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Historical Overview of Financial Inclusion

Financial Inclusion is where individuals and businesses have access to useful and affordable financial products and services that meet their needs that are delivered in a responsible and sustainable way. it is defined as the availability and equality of opportunities to access financial services. it strives to address and proffer solutions to the constraints that exclude people from participating in the financial sector. It is also called inclusive financing.

Historical Overview of Financial Inclusion

financial inclusion was coined by former Reserve Bank of India (RBI) governor YV Reddy in 2005. It was over a chance conversation with him a few months ago that I discovered RBI’s original description for this effort was actually financial exclusion.

it has gained importance since the early 2000s. The United Nations defines the goals of financial inclusion as follows

  • Access at a reasonable cost for all households to a full range of financial services, including savings or deposit services, payment, and transfer services, credit and insurance.
  • Sound and safe institutions governed by clear regulation and industry performance standards.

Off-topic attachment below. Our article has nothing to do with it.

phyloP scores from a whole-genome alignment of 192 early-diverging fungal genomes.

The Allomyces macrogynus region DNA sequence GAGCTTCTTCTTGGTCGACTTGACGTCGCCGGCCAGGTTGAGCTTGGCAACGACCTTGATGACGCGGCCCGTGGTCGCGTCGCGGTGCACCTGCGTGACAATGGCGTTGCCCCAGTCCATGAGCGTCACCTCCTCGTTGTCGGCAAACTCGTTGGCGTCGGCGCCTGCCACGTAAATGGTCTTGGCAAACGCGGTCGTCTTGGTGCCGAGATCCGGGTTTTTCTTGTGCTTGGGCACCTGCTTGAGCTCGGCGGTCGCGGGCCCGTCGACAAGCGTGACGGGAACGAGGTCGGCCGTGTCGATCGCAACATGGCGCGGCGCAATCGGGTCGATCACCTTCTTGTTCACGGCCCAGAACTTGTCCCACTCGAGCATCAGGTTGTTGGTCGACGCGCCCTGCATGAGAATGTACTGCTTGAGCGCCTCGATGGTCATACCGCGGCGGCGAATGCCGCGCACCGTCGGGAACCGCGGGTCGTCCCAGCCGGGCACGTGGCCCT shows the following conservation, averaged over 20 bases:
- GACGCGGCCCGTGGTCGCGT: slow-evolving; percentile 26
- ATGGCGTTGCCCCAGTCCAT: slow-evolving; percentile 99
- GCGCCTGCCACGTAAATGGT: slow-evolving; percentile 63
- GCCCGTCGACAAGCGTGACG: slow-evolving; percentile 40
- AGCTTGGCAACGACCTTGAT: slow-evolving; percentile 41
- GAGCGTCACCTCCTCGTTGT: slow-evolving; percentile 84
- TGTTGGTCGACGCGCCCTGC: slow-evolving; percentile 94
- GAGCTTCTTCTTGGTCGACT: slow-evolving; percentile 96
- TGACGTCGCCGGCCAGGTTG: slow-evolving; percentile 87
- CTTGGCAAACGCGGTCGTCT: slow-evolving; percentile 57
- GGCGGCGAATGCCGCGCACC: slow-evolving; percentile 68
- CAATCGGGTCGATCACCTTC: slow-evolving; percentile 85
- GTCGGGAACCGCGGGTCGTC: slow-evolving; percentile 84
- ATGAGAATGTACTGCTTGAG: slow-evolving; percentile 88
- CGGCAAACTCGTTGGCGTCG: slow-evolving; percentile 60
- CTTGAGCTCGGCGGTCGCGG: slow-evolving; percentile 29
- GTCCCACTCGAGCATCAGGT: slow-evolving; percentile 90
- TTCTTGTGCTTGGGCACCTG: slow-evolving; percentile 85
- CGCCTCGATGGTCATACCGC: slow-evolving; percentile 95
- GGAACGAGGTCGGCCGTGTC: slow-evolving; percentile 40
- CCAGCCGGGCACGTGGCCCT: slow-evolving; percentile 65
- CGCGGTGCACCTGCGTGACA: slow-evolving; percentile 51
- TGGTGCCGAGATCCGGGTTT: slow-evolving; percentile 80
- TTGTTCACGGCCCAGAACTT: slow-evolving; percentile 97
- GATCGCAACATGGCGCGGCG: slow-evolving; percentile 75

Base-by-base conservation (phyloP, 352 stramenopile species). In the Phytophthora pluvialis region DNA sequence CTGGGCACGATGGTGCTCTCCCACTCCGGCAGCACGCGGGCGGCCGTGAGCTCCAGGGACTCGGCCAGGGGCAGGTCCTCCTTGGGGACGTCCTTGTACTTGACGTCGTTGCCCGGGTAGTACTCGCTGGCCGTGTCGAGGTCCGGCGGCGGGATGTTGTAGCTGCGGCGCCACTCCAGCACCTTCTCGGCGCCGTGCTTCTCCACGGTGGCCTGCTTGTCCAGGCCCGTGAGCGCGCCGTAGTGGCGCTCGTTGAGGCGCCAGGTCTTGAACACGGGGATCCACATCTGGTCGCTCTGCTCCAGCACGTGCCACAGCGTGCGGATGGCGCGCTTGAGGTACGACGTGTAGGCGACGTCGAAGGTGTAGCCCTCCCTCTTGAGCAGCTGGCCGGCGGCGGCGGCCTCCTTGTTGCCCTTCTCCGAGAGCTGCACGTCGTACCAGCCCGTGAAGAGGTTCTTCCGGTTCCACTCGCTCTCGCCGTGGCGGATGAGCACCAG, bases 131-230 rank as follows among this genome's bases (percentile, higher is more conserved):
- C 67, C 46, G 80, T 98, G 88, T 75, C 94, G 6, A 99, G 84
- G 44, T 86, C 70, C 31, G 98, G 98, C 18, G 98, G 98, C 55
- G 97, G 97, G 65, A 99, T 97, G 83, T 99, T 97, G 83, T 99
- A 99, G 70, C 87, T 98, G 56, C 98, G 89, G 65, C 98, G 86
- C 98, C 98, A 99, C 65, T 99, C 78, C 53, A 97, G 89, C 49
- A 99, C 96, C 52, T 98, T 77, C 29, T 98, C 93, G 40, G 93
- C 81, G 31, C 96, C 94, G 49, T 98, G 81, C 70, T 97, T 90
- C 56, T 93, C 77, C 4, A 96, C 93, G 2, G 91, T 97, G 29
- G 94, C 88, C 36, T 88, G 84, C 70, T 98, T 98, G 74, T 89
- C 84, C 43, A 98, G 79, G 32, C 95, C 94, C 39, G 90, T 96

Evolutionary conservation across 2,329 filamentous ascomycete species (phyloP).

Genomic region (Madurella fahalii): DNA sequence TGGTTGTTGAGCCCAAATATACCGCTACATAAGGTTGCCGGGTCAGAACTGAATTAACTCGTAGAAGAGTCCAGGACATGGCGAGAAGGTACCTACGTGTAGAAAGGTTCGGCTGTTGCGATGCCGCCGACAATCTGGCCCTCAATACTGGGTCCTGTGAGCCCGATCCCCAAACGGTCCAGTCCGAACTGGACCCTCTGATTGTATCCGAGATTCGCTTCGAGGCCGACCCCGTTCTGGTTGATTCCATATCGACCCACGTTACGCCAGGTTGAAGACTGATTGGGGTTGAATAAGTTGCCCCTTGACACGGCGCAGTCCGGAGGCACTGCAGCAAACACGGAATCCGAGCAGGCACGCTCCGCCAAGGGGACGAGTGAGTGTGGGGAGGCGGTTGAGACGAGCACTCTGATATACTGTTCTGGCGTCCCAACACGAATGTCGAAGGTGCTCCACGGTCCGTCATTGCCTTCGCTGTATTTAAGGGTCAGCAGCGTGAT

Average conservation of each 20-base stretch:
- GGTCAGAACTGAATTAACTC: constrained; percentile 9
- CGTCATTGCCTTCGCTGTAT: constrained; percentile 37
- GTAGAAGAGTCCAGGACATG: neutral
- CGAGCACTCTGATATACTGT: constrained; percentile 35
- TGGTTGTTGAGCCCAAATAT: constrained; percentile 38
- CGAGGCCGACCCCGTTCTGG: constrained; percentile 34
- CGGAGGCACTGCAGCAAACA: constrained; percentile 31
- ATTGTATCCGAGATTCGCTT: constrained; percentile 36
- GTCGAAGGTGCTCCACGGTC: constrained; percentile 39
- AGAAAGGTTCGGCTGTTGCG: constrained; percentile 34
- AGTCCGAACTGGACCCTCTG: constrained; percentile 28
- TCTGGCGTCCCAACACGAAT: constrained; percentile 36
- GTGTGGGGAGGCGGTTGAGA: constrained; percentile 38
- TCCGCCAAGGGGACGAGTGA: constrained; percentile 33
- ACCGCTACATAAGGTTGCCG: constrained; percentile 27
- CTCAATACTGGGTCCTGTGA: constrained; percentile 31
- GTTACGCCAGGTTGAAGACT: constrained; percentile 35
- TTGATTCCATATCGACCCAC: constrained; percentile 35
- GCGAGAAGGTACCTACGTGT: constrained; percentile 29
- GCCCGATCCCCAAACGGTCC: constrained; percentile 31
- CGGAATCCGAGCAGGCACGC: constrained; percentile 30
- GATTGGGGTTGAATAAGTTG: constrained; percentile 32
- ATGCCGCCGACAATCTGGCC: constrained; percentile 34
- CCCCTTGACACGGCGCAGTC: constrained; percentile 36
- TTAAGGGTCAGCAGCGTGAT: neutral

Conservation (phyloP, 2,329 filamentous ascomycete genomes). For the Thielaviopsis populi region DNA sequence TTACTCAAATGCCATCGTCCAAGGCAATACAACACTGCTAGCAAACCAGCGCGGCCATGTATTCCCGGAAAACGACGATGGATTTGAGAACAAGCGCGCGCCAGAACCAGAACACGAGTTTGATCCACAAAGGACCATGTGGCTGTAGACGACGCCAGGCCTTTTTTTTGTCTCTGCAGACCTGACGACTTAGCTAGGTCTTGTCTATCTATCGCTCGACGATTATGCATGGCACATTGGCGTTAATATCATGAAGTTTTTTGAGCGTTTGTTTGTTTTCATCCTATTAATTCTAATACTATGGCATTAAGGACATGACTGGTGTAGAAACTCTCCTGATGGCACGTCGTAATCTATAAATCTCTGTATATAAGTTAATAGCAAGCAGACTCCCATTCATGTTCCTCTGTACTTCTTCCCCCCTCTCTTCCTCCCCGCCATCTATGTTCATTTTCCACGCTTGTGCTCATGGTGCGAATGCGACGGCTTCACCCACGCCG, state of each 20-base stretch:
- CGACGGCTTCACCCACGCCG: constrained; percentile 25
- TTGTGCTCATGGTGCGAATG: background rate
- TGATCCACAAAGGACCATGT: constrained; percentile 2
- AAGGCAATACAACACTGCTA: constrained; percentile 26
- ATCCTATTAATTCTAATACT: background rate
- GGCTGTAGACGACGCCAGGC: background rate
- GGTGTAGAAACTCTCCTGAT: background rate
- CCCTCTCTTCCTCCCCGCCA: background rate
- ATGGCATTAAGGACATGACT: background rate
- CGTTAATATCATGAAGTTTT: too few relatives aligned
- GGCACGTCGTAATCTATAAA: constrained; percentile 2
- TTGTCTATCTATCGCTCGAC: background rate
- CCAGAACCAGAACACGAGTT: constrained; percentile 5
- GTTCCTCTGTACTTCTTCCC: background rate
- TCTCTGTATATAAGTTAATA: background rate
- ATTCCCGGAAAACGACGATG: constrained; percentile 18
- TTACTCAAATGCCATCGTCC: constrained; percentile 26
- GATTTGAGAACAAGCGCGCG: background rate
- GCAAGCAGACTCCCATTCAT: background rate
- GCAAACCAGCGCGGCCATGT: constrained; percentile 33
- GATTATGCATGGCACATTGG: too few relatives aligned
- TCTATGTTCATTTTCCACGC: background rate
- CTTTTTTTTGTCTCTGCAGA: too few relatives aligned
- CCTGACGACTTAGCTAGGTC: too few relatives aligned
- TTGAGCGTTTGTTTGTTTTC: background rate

• Financial and institutional sustainability, to ensure continuity and certainty of investment.
  • Competition to ensure choice and affordability for clients.

Unlocking Public and Private Finance for The Poor(UNCDF) an organization invests in savings-led financial inclusion. UNCDF’s second major area of expertise financial inclusion traces its roots to the late 1990s when it’s work at the local level often included support for microcredit institutions. Over the following years, UNCDF moved towards the broader concept of microfinance, promoting access to a variety of financial services, especially savings, based on the evidence that savings were actually much more in demand especially from the most vulnerable segments of societies. it established itself as a leader in that field.

In 2005, UNCDF made a strategic shift to focus its interventions on financial inclusion more broadly. The new approach is supporting a market development approach to make financial sectors more inclusive. It was designed to create enabling environments for a wide range of retail financial service providers and to address gaps in the policy, legal, and regulatory constraints that prevent a financial sector from being inclusive. UNCDF has been continuously assessed and recognized as a leader in the SmartAid Index by the Consultative Group to Assist the Poor (CGAP) since 2007. The SmartAid Index measures an organization’s effectiveness in supporting financial inclusion.

In partnership with the National Bank for Agriculture and Rural Development, the UN aims to increase financial inclusion of the poor by developing appropriate financial products for them and increasing awareness on available financial services strengthening financial literacy, particularly among women. The UN’s financial inclusion product is financed by the United Nations Development Programme.

Countries with financial inclusion

  • India.
  • The Philippines.
  • Tanzania
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